A Hispanic teenager travels the rough road to adult responsibility earlier than she expected in this independent drama. Magdalena (Emily Rios) is a young Latina who is looking forward to her upcoming quinceaqera celebration -- the 15th birthday party that marks the passage into adulthood for Mexican-American women. Magdalena's expectations are raised by the lavish party her older cousin Eileen (Alicia Sixtos) gets for the occasion, but Magdalena's mother (Araceli Guzman-Rico) and father (Jesus Castanos-Chima) insist on a lower-key affair that will focus on the more responsible aspects of grown-up life. However, Magdalena gets a crash course in that subject when she discovers she's pregnant with the child of her boyfriend, Herman (J.R. Cruz); life at home becomes unbearable for her, and she leaves to live with her more sympathetic uncle, Tio Thomas (Chalo Gonzalez). Home for Tio Thomas and Magdalena is a small apartment in a building owned by James (Jason L. Wood) and Gary (David W. Ross), a gay couple looking to gentrify the neighborhood. Magdalena strikes up a friendship with her cousin Carlos (Jesse Garcia), a roughneck teen with a good heart who is also on the outs with his family when they discover he's experimenting with his sexuality. Produced in part by Todd Haynes, Quinceaqera received its premiere at the 2006 Sundance Film Festival. ~ Mark Deming, All Movie Guide
Even though written by two white guys, I commend them for consulting with Latinos to make this movie as true to the L.A. Latino culture as possible, it brought back memories of my two sister's Quinceaneras. I sort of liked the storyline, I don't know how many gay "cholos" there are out there, but it did bring up some facts of life in the Latino community. I would've liked for them to focus more on the Quinceanera culture and the actual event, I think it could've still won at Sundance. I guess for a "low-budget" flim, the cinematography and acting was pretty-good and gave some up-and-coming Latino actors a chance to shine.
A fine example of "honest" feel-good moviemaking, QUINCEANERA doesn't tie up too many loose ends nor make everythingthing OK for its many characters--most of whom are presented with plenty of warts-and-all detail. The movie's rather unusual combination of Latino and gay concerns may make it a hard sell for anything less than truly sophisticated audiences, however. While this may be disappointing from a mainstream box-office point of view, it's very much to the credit of director/writer duo Richard Glatzer and Wash Westmoreland, gay filmmakers who actually present their leading gay characters as neighborhood-busting, nouveau-riche who think nothing of seducing, then evicting, their Latino tenant. But nobody here is all good or all bad; these are people pulled one way then another by passion, economics, family and friends. I think you'll be surprised at how much you come to care about these all these good-to-middling folk--and the lovely movie that's been made about them.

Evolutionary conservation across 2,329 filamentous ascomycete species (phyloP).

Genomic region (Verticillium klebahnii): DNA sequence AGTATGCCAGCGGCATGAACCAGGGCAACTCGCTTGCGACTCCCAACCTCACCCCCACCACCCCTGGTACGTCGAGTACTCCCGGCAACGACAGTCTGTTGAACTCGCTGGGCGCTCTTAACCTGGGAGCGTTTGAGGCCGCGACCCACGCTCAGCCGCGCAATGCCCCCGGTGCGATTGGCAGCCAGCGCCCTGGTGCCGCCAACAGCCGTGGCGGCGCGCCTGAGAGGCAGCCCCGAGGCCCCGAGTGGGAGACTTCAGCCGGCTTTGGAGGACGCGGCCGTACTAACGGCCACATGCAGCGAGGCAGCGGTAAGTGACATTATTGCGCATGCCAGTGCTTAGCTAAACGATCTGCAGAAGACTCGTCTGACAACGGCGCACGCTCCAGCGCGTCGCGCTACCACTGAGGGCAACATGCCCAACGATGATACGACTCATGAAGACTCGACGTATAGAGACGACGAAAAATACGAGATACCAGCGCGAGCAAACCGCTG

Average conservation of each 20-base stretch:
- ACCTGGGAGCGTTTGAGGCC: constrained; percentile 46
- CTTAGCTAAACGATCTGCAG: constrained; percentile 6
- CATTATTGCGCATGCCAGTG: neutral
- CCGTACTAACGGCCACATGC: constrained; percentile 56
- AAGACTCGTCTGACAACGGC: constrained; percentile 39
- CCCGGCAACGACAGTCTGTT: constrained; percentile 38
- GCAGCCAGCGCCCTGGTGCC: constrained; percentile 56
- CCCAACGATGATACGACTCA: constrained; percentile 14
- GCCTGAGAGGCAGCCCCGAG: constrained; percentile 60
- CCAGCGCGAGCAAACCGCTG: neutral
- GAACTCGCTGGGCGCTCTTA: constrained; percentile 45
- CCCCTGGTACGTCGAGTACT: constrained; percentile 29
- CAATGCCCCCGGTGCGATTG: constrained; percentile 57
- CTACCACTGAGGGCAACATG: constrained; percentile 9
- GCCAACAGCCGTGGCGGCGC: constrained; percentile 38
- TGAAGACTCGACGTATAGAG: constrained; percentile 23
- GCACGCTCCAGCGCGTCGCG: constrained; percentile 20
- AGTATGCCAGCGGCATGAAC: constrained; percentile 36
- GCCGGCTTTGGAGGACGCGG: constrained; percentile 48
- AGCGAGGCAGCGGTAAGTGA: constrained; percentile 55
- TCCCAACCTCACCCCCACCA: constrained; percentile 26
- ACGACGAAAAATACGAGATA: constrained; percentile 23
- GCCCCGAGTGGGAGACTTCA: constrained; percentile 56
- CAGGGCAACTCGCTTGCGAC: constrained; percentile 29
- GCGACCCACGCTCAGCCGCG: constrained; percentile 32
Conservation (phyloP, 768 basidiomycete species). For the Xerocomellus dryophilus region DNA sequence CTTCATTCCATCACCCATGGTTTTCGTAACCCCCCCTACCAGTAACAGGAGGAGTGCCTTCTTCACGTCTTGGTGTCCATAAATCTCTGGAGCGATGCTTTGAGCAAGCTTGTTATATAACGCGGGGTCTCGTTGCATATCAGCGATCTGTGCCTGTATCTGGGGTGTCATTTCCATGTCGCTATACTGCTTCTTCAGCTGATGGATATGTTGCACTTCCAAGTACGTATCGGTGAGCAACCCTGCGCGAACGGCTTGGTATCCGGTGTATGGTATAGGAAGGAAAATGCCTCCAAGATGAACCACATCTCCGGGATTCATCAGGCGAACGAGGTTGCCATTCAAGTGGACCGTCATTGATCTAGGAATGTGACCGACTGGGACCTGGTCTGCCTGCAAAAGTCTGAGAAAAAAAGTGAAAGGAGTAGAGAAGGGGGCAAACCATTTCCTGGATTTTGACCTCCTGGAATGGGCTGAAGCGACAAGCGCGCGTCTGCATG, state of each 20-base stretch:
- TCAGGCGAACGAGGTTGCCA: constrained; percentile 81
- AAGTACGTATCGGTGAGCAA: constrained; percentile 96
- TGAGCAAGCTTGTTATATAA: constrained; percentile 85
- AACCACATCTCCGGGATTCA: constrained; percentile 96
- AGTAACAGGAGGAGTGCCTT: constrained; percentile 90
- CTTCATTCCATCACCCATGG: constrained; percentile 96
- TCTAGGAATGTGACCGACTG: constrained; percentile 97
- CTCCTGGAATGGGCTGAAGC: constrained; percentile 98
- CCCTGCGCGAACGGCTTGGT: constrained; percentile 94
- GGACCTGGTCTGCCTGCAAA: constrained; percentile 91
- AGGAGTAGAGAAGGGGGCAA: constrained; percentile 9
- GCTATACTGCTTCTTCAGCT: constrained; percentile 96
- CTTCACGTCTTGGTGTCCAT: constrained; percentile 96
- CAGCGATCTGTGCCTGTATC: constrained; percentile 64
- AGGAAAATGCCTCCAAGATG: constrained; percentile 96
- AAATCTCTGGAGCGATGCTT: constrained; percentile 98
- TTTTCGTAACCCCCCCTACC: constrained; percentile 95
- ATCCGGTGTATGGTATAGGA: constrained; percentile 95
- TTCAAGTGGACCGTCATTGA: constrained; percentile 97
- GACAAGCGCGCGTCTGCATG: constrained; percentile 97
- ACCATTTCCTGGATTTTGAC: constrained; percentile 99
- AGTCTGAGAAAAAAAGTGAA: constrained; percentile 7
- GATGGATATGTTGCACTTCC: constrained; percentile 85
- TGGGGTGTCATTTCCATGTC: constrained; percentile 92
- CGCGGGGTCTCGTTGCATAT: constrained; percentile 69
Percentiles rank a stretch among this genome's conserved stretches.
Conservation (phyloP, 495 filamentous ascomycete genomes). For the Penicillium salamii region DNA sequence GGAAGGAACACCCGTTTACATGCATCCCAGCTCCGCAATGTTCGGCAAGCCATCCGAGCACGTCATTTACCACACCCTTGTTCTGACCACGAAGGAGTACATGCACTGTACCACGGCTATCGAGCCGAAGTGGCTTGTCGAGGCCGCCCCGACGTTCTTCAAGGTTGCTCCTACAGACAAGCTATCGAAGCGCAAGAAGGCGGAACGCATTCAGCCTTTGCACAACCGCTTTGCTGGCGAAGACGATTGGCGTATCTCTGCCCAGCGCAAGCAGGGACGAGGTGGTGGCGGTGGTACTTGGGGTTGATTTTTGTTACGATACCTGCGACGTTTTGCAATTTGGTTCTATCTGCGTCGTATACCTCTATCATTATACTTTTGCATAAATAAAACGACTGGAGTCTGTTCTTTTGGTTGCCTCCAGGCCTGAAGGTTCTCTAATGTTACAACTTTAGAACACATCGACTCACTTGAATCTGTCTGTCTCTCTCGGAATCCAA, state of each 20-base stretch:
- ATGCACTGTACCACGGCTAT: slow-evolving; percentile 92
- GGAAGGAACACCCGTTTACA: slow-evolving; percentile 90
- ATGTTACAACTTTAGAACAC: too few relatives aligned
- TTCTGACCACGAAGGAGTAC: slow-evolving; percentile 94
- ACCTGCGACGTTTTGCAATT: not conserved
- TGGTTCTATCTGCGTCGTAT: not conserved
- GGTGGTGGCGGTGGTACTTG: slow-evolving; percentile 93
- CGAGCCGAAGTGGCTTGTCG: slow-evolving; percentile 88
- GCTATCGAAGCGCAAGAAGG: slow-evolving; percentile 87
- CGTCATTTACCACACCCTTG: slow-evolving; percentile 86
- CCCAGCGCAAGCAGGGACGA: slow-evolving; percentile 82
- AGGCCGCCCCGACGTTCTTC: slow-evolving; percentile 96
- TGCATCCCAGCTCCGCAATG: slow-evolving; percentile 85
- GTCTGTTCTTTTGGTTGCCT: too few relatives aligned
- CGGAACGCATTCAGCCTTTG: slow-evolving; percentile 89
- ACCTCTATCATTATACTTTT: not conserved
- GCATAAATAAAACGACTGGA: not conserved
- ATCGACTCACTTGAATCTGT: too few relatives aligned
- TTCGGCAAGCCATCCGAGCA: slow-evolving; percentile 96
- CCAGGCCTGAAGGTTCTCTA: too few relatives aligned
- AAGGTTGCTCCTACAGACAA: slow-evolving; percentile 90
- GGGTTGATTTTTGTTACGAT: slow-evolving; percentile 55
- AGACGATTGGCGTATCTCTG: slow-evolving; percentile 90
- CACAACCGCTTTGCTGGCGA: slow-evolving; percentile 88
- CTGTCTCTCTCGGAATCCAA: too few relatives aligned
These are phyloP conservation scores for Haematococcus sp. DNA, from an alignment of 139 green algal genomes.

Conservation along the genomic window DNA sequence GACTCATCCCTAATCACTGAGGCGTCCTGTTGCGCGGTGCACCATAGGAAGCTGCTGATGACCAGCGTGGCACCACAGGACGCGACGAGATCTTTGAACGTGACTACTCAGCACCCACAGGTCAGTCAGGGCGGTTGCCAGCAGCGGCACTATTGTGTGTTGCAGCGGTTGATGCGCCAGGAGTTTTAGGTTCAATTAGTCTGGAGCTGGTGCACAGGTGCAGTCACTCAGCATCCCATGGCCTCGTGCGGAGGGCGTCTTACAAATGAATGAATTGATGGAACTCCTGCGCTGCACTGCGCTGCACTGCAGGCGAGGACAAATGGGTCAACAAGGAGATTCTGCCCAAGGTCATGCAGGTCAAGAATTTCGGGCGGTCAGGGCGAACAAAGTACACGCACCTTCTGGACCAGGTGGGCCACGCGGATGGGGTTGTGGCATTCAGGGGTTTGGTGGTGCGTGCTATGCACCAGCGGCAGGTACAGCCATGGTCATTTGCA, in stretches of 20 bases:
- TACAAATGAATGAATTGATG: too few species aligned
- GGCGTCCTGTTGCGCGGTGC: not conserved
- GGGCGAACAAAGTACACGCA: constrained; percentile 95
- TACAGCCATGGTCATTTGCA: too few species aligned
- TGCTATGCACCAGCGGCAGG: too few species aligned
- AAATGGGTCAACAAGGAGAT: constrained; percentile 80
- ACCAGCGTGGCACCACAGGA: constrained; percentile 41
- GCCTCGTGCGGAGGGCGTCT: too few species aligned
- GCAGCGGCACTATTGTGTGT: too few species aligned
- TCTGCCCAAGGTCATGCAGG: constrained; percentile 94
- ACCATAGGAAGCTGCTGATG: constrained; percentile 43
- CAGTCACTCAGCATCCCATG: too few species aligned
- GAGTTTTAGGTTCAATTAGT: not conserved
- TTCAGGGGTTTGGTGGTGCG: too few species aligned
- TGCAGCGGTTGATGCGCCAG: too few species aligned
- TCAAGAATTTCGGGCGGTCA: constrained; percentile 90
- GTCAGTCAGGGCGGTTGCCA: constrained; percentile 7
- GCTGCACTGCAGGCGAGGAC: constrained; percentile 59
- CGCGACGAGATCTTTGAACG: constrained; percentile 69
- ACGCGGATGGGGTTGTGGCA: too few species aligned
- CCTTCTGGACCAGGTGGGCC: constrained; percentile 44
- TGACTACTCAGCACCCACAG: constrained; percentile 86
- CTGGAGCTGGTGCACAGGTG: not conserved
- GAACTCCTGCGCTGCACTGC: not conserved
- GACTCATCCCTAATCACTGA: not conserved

Quinceanera a little movie with big heart was made for just under $250,000 in 2005 and went on to win awards and be the darling of the 2006 Sundance Awards. Quinceanera is a young woman's 'spiritual' coming out party when she is 15 yrs old. This story tells of a young girl (Emily Rios) about to make her Quinceanera and finds she is pregnant. Her preacher father rejects her and she goes to live with her aging great uncle played magnificiantly by Chalo Gonzolez and her street thug cousin who also happens to be gay played equally as impressive by Jesse Garcia. The great uncle shows love and acceptance to his niece and nephew & by that love his entire family has their own Quinceanera of sorts and lesson in love & family.